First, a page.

If you think that the cost of divorce is strictly personal, you’ll be surprised to learn that relationship-related stress — especially divorce — can cause companies $300 billion a year. The main reason is a decrease in employee productivity. It is estimated that at least six months prior to announcing a divorce and at least one year after a divorce, an employee’s productivity drops by 40%. It will gradually increase each year after, but it’s not until six years after a divorce that an employee’s productivity is back to par. This is a loss for employers.
There is a way to mitigate these losses by educating employees about non-adversarial divorce processes, such as Collaborative Divorce, a voluntary, out of court settlement process that is less stressful than an adversarial divorce.
When just one employee grapples with divorce, everyone around that person in the office or on the team is affected by having to take up the slack if their colleague is distracted and having a hard time staying focused on the job, which is a common side-effect of divorce. The productivity of the divorcing employee’s co-workers is said to drop by 4%, while that of their supervisor drops by 2.5%.
According to financial analyst Rosemary Frank, over the course of several years, the divorce of a single employee making $60,000 a year costs $85,934 in lost productivity. This includes absenteeism, presenteeism (being on the clock but otherwise checked out), and other factors.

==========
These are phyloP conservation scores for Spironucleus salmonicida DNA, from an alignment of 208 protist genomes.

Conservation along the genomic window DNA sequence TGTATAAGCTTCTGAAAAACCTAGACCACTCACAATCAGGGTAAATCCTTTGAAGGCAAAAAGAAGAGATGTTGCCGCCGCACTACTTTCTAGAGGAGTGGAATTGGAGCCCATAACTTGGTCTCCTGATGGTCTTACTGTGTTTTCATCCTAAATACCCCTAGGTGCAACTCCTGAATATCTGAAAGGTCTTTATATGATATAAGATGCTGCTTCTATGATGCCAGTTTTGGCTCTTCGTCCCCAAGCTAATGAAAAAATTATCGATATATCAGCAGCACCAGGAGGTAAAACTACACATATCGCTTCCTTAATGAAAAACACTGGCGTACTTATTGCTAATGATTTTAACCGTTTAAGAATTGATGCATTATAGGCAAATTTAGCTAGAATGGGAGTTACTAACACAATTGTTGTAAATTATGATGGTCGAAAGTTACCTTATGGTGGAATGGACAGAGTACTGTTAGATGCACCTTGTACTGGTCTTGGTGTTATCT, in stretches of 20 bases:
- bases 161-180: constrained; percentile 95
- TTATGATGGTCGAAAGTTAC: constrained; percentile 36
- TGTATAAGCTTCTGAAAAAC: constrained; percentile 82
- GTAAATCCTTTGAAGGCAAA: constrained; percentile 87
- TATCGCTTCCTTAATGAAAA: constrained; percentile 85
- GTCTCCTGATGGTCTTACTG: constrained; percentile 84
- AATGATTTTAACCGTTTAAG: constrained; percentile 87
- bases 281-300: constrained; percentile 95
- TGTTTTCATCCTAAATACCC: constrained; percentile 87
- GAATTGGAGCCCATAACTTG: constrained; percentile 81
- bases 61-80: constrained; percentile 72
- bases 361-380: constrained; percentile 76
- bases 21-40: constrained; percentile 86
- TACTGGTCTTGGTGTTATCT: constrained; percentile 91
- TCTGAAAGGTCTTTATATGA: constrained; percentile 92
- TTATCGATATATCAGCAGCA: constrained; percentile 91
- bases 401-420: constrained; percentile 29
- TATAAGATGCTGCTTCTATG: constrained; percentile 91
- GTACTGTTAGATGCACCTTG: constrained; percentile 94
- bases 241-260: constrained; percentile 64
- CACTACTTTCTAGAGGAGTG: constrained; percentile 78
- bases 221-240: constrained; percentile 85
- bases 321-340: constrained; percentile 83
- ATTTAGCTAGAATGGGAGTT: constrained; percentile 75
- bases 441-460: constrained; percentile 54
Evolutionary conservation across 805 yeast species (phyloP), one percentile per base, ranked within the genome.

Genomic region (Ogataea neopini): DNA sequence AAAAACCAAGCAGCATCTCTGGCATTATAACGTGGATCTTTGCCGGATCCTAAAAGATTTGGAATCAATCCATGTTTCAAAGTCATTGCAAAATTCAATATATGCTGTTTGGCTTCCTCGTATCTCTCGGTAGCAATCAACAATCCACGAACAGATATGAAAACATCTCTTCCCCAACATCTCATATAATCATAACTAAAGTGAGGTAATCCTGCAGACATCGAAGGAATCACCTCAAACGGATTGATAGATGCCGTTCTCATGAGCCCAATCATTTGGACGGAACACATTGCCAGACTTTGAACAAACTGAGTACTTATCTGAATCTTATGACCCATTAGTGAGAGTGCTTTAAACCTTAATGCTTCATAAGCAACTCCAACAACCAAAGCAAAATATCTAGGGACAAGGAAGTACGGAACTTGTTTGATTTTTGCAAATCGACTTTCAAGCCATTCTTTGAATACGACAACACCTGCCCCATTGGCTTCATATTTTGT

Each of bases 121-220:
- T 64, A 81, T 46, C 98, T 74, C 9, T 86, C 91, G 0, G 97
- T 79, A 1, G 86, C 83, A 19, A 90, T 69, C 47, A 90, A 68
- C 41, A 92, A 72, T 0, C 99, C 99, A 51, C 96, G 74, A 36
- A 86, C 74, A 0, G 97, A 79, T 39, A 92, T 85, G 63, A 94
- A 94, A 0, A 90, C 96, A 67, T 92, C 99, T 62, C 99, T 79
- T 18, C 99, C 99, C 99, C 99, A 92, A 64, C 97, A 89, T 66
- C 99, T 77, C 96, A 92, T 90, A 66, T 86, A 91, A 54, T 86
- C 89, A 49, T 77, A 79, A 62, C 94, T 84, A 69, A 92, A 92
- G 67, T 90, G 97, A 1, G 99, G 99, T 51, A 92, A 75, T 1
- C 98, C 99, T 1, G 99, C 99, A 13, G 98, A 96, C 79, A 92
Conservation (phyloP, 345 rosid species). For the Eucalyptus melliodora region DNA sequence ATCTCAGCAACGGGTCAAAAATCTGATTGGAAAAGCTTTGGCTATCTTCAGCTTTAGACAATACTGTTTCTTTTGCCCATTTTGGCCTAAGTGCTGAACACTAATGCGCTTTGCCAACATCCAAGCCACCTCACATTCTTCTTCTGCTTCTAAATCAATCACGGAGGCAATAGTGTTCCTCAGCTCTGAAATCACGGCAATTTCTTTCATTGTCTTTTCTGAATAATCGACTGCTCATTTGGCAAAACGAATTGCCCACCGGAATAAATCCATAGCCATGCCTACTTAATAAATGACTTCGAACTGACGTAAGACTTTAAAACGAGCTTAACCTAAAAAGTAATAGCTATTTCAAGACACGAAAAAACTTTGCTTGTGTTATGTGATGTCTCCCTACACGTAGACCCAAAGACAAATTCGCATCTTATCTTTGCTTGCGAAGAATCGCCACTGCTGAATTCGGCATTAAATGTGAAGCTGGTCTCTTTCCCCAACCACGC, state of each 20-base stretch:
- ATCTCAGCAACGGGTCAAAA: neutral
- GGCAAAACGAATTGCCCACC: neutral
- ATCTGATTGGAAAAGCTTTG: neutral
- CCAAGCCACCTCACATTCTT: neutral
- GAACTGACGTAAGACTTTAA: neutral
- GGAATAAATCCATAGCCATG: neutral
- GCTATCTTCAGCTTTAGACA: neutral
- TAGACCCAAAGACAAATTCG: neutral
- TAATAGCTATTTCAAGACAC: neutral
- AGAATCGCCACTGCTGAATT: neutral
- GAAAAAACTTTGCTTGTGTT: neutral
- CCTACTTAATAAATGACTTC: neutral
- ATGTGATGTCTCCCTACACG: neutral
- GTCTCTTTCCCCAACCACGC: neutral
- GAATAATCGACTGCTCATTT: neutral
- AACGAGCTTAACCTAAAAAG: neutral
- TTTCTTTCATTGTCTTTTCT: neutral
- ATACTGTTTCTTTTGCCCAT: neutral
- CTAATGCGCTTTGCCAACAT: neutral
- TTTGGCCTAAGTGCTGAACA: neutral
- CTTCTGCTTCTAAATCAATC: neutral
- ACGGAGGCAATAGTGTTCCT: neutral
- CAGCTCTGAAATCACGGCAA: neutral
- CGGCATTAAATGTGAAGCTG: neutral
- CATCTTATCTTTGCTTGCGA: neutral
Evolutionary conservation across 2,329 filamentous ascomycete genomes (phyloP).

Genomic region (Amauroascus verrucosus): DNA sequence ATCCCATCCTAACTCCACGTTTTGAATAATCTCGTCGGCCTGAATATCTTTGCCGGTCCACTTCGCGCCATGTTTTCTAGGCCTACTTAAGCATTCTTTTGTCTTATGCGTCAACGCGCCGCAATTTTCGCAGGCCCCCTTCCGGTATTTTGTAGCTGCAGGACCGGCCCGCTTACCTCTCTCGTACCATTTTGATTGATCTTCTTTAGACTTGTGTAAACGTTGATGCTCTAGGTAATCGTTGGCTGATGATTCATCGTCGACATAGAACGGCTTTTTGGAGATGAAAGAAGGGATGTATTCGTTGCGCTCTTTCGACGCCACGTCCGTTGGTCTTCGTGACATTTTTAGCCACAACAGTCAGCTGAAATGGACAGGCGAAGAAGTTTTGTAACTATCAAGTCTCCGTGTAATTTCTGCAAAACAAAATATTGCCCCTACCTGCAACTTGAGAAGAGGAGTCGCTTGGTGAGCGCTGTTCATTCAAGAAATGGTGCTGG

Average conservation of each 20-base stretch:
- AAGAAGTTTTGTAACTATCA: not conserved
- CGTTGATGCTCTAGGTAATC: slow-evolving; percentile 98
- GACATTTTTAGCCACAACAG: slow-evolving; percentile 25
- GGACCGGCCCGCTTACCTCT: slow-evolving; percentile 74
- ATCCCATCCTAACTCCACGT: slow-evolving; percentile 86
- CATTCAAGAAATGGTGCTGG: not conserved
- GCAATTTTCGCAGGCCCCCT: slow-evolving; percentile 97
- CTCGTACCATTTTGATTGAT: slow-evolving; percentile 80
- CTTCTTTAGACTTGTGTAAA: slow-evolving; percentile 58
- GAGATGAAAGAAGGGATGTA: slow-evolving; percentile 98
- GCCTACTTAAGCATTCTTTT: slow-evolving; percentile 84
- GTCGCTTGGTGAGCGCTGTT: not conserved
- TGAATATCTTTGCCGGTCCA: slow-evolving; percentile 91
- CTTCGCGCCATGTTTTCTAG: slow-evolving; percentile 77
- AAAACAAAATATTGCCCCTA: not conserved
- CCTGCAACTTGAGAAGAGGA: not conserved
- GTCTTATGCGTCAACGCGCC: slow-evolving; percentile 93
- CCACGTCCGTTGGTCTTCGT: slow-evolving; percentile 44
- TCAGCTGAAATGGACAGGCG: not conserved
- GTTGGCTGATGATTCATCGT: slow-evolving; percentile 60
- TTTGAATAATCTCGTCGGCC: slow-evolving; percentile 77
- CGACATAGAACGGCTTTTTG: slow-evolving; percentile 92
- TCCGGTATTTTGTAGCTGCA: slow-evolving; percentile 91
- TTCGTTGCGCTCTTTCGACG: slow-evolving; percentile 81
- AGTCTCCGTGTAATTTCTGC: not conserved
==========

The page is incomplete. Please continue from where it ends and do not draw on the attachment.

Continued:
Companies often have resources to address a variety of employee related personal issues that impact productivity, such as having a baby, a death in the family, care for a sick child or parent, or addressing a long-term illness. An estimated 10% of the workforce goes through a divorce every year, yet most companies don’t have plans to assist these employees and likely don’t know where to start.
The modern HR professional balances employee well-being, workplace culture, and profitability. When an employee’s divorce is going to cost the company money and impact morale, having a systematic approach to discuss divorce in the workplace will save money.
Keep the lines of communication open so that when an employee is contemplating or in the middle of a divorce, HR knows about it. Talk with an employee if you’ve noticed a drop in productivity. Ask what the company can do to help them get back on track. Before you suggest a course of action, take the time to listen. They may already have something in mind, such as taking time off to deal with the issue, and perhaps the company can make their solution a reality.
Keeping up with the modern trends in non-adversarial divorce options, such as mediation and Collaborative Divorce, will assure the employee that the company understands that this is a major life transition and HR can become a source of reliable information.